Among the premier concert venues in the world, Carnegie Hall certainly rates in the top five. It's no exaggeration to say that it's every performer or ensemble's desire to appear on the stage of the historic, 107-year-old hall.
And once it happens, one can say that one has arrived. It's a benchmark in an artist's career like no other.
While the venue regularly presents the world's major orchestras and soloists, as well as all the jazz greats, it does on occasion host community and school ensembles. And for them it's an experience that will last a lifetime.
Recently, Brigham Young University's chamber orchestra capped off a three-week East Coast tour with a concert in the venerable hall. For conductor Kory Katseanes and the 49-member orchestra, it was a larger-than-life dream come true.
"It was more than just a concert," Katseanes told the Deseret News. "It was kind of an event. It was satisfying in every way, and the response from the audience was just incredible."
The musicians had the same feeling. "It was absolutely amazing," said Sharon Meilstrup, who is the orchestra's pianist and principal cellist. "It was exciting hearing how great we sounded at the afternoon rehearsal and at the concert that night. It made us rise to the top."
"It was great. We loved the music, and we could feel the energy from the audience," Joe Nibley, the orchestra's principal trumpeter, said.
"We were all ecstatic, of course," Katseanes said. "You felt like you were on sacred ground because of all the great musicians who have played in Carnegie Hall."
The tour repertoire that Katseanes and the orchestra brought with them was fairly large in order to bring a little variety to the 10-city tour's program. For their Carnegie Hall concert, the orchestra opened with Copland's "Appalachian Spring" and closed with Beethoven's Symphony No. 4. In between the two, they played Rossini's overture to "La Gazza Ladra" and gave the New York premiere of K. Newell Dayley's "A Perfect Brightness of Hope," with soloists Jennifer Welch-Babidge, soprano, and Nathan Botts, trumpet. (Botts is a former BYU student who is now a freelance musician in New York.)
The concert was only the second time that a performing arts ensemble from BYU has appeared onstage in Carnegie Hall, and the Provo school made the most of the occasion.
Prior to the concert, their was a reception in the hall's second story banquet room. The Church of Jesus Christ of Latter-day Saints invited a large number of foreign diplomats to the reception and the concert. Nineteen countries were represented, including nations from Africa, Europe, Southeast Asia, South America and the Middle East. "It was an amazing gathering of people, who were very supportive of us," Katseanes said.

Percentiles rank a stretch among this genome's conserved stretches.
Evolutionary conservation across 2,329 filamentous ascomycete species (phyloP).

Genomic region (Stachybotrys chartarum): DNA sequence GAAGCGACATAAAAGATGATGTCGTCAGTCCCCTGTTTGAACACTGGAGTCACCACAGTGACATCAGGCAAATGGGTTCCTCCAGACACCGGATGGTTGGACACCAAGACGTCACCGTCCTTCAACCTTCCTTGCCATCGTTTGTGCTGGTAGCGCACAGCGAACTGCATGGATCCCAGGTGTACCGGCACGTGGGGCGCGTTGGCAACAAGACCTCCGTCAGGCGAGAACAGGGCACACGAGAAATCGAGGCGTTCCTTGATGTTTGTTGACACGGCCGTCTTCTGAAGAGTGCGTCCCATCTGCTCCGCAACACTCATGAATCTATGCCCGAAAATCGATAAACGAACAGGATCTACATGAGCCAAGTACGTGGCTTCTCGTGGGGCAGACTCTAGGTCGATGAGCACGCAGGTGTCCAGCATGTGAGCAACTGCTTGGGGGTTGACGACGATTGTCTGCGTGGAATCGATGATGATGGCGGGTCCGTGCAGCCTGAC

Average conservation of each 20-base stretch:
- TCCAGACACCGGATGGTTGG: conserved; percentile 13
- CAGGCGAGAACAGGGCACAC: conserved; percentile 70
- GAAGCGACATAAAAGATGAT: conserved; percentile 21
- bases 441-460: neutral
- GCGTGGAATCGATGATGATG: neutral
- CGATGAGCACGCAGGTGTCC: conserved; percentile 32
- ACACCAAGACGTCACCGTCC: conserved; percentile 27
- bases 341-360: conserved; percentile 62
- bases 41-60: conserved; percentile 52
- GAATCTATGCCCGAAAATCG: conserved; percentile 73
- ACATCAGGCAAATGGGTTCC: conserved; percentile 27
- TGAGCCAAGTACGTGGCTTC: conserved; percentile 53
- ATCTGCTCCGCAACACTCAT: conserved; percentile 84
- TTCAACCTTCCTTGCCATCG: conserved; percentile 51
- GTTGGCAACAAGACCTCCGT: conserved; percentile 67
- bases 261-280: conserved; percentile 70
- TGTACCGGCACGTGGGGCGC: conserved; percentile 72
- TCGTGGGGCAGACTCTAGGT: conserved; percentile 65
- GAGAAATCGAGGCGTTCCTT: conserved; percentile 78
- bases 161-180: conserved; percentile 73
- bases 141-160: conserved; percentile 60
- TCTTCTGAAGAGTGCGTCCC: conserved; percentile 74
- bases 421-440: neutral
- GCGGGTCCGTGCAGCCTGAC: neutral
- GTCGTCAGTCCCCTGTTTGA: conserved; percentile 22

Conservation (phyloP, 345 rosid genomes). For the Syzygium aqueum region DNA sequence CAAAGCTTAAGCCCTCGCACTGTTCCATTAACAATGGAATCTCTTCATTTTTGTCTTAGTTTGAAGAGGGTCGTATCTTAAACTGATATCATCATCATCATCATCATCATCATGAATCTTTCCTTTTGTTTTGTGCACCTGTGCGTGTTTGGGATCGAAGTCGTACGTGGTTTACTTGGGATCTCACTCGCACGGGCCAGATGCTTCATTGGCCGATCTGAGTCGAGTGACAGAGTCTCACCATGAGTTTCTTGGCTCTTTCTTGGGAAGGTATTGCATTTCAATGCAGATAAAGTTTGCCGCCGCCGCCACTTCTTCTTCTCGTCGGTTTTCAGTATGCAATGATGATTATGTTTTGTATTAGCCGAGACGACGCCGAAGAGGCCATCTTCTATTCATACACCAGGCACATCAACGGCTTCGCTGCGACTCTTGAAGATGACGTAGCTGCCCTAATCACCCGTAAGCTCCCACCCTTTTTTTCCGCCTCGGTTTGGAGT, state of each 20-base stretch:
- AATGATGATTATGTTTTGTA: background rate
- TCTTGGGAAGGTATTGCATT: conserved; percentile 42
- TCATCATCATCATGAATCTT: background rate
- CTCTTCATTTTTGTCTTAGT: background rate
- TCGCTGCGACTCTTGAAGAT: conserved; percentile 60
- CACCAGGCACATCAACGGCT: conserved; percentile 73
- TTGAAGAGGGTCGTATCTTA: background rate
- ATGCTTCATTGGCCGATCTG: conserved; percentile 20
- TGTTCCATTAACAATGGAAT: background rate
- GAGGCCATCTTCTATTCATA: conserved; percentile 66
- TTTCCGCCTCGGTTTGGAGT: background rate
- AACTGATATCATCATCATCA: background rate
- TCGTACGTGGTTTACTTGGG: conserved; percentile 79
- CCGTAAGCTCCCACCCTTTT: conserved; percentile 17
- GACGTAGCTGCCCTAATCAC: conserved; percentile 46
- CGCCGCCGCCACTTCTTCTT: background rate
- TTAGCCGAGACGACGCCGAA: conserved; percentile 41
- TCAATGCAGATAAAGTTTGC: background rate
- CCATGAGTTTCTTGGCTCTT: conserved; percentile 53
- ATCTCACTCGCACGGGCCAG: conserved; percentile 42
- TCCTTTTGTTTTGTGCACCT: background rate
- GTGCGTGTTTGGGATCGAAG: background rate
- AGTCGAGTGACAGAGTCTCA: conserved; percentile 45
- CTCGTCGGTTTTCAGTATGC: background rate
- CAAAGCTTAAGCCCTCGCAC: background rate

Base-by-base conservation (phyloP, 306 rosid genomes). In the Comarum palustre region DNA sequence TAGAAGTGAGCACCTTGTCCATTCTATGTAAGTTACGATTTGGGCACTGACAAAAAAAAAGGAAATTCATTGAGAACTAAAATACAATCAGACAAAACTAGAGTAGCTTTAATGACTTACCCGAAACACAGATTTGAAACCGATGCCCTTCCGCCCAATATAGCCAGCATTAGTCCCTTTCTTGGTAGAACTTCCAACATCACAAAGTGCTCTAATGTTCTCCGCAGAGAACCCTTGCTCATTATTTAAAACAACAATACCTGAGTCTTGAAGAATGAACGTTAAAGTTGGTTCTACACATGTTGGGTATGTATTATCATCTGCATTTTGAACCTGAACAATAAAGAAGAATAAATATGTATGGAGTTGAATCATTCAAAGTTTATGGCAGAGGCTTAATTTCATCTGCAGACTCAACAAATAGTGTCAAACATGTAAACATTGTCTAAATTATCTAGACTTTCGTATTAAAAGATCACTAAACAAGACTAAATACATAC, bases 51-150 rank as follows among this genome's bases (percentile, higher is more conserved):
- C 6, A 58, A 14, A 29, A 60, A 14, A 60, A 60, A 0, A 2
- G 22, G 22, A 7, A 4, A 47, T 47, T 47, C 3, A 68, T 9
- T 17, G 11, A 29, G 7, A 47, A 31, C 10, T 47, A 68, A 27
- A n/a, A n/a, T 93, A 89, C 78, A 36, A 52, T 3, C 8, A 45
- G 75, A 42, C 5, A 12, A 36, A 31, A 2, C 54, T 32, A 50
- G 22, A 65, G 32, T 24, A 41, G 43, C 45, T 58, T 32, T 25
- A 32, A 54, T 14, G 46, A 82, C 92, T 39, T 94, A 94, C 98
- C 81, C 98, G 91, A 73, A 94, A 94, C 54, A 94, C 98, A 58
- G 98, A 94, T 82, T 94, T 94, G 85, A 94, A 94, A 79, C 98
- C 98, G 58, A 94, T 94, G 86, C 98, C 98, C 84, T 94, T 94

The concert was sold out, which thrilled Katseanes. "It was overwhelming, especially considering that 1,800 people couldn't get in because the tickets had already been given out." Tickets to the concert were donated by sponsors and distributed for free at area LDS churches.
Many of the students' friends and family attended the concert as well. Meilstrup, who is originally from Pennsylvania, had a large number of family members in the hall. "It wasn't too far for them to travel, so there were about 10 to 15 of them present." Others had parents coming to New York from Utah and several other states.
Both Meilstrup and Nibley admitted they were a bit overwhelmed with the thought of playing in Carnegie Hall, but neither let it affect their performance. "I tried not to think about it, but it was kind of intimidating," Nibley said. "It was the biggest hall we ever played in and the biggest audience we ever played for."
"Kory talked to us (at the rehearsal), and told us to enjoy the experience, and once I started to play, my nervousness left me," Meilstrup said.
His pep talk at the rehearsal helped everyone stay focused during the concert, she said. "All Kory told us was that we had done all we could, and now we just need to do our best and not get stressed out and worry about being perfect."
But Katseanes knew what the musicians were going through emotionally. He was feeling the same way himself. "I felt a little overpowered when I walked onstage. I was taken aback by the size of the audience and by their great response. It was more than I expected."
After every concert, the musicians always feel they could have done better, and the Carnegie Hall concert was no exception, Katseanes said. But he couldn't be more gratified with the way his young musicians played that night in New York. "I listened to the recording (a few days) ago, and I was very pleased. The energy level was high, their ensemble playing was great and their intonation was very good. It was as good as a concert could get. It was fantastic."Katseanes understands that having a successful concert tour, and especially one whose highlight was an appearance in Carnegie Hall, is invaluable in recruiting students into the music program at BYU. "It's a valuable asset," he said. "It doesn't hurt for potential students to know that the orchestra played Carnegie Hall. It'll get them to practice and play harder if they want to get in the orchestra. This kind of thing really helps future students."
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